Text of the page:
A growing movement

Urban rooms are just one way of giving communities the confidence to actively participate in helping shape places, often in relation to the small scale changes of good open space and housing provision and air quality improvement that are so important in people’s lives. In this way, universities have a crucial role to play in creating stron- ger engagement with local people, and helping them to understand and influence the long term future of their city.

Urban Rooms: Where People Get To Design Their City’s Future, Tim Dixon and Lorraine Farrelly, TheConversation.com, 2019.

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Questions

a) Who are millennials? Explain in your own words.

b) What is Space10?

c) Who participated in the survey?

d) What are the conclusions of this survey?

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Questions

a) Why is it difficult to focus on long-term urban solutions?

b) Who should participate in the designing of future cities according to the author?

c) Give names of places in the UK where the first “urban rooms” were opened.

d) Describe what is an “urban room”.

e) What can you find there to help you visualise the future
city?


f) Who are involved in the project?

g) What are the objectives of these “urban rooms”?


Document B
What milennials homes will look like in the future
From New York and London to New Delhi and Shanghai, millennials
1 are increasingly blurring the lines between home, work and play — sharing spaces to save money and time as well as make new friends. Space10 — an external think-tank working solely for Ikea — believes shared housing has the potential not just to overhaul
2 the real estate world but also consumer patterns which have been in place for decades. The lab sees itself as an agitator, forcing a rethink in ways of living.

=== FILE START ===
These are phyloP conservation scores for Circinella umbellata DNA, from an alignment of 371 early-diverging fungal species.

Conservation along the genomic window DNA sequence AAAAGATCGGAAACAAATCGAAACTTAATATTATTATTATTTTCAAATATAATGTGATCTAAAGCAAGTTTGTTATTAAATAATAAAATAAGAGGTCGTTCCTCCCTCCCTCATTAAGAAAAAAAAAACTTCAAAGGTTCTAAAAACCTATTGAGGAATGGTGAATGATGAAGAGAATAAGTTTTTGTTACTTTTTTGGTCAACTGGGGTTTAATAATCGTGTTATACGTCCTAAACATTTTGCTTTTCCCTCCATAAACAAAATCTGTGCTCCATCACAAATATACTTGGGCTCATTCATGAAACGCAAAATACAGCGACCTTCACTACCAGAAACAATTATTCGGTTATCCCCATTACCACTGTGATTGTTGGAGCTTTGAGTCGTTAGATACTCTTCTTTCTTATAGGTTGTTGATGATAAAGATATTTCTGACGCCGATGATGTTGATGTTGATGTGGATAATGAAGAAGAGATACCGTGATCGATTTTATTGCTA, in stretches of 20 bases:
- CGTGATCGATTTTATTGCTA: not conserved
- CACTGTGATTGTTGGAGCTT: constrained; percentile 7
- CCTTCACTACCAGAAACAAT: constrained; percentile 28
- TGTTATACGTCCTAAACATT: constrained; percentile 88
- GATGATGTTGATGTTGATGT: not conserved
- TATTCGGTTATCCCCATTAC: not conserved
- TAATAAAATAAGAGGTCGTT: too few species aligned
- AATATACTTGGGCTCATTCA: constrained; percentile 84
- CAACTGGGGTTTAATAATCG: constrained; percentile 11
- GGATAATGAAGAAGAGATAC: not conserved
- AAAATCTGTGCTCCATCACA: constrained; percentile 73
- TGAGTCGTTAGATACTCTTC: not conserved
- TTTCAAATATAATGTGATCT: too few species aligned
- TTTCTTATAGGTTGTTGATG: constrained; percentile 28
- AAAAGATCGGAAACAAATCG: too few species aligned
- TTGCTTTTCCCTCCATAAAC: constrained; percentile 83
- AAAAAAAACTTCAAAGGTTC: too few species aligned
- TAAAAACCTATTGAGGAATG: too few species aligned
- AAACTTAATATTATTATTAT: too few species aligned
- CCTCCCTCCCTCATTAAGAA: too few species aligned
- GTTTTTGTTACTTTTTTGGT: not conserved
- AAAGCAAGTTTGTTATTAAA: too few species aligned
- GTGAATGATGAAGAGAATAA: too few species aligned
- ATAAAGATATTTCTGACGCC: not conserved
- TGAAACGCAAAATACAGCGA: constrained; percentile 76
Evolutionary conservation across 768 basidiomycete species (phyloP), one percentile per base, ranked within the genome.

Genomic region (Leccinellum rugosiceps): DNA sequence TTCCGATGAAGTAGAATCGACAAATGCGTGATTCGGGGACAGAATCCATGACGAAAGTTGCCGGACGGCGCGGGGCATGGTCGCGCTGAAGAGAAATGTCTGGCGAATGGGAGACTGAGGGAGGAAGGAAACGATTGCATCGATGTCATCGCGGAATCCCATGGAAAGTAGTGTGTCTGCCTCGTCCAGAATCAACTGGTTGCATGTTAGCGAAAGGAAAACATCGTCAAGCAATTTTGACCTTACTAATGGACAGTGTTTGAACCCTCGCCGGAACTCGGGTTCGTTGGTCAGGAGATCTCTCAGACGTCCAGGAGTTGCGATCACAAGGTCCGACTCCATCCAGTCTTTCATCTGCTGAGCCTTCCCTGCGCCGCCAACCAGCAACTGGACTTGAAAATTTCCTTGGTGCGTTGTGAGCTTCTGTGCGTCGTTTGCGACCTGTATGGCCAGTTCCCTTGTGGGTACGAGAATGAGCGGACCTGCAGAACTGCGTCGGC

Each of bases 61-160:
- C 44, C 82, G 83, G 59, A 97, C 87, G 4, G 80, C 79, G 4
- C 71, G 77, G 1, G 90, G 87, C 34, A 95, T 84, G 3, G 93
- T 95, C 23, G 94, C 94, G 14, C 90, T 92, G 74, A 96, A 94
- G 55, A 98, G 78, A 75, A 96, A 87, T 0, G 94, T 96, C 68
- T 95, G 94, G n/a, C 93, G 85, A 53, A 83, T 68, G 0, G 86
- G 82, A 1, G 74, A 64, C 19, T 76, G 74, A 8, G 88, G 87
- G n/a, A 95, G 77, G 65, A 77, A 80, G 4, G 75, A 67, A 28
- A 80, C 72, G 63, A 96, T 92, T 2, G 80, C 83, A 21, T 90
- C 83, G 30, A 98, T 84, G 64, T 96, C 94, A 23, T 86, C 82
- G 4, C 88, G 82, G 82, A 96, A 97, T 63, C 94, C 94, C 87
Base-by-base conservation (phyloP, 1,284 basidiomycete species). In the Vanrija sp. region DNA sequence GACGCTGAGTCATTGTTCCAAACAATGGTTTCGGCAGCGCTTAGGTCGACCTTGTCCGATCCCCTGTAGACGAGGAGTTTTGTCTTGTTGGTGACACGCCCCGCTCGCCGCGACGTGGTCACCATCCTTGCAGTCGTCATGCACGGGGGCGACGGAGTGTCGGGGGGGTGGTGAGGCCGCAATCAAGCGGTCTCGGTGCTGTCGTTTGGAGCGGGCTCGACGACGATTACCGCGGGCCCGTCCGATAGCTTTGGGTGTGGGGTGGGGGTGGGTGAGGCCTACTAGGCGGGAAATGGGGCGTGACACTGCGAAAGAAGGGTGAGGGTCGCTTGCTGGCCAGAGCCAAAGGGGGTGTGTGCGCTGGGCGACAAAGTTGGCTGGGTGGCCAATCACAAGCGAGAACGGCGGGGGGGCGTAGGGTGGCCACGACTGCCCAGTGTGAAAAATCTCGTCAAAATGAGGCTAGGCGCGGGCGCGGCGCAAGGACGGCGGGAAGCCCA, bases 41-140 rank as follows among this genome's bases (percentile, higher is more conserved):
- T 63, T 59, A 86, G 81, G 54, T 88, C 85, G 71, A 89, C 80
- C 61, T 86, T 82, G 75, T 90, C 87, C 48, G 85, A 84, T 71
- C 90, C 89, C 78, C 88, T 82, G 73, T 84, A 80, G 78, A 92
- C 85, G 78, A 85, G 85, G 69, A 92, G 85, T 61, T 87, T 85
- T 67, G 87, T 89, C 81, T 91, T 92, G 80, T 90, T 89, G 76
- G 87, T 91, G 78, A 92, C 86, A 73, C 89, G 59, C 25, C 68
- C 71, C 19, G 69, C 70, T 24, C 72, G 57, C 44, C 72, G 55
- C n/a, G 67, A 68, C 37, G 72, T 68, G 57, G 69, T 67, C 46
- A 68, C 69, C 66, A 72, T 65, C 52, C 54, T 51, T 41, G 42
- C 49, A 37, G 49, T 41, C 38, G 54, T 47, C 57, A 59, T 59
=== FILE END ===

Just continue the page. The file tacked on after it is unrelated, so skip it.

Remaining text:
Space10 last year joined New York-based designers Anton Repponen and Irene Pereyra to launch a survey. While not authoritative, it shed light on what younger people think. Around 85 per cent of the 7,000 respondents were 18 to 39-year-olds living in northern Europe, North America and Asia. Among the main findings published in November were that respondents wanted smaller shared houses (of up to 10 people of different ages); a way to decide what their home looks like and a means to choose their housemates. They also wanted to own, not rent, their home. The results suggested that existing co-living companies that control so much are struggling to get the balance right — between convenience and flexibility, and the stability that encourages longer-term commitment.

Grasping these issues is vital not only as millennials dictate current and future consumer trends, but as the world adds another 1.2bn people over the next 12 years — with most expected to live in fast-growing cities in India and China.

"What milennials homes will look like in the future", Anjli Raval, The Financial Times, 2018.


1. people born between 1980 and 2000 2. modernize, improve

Numérique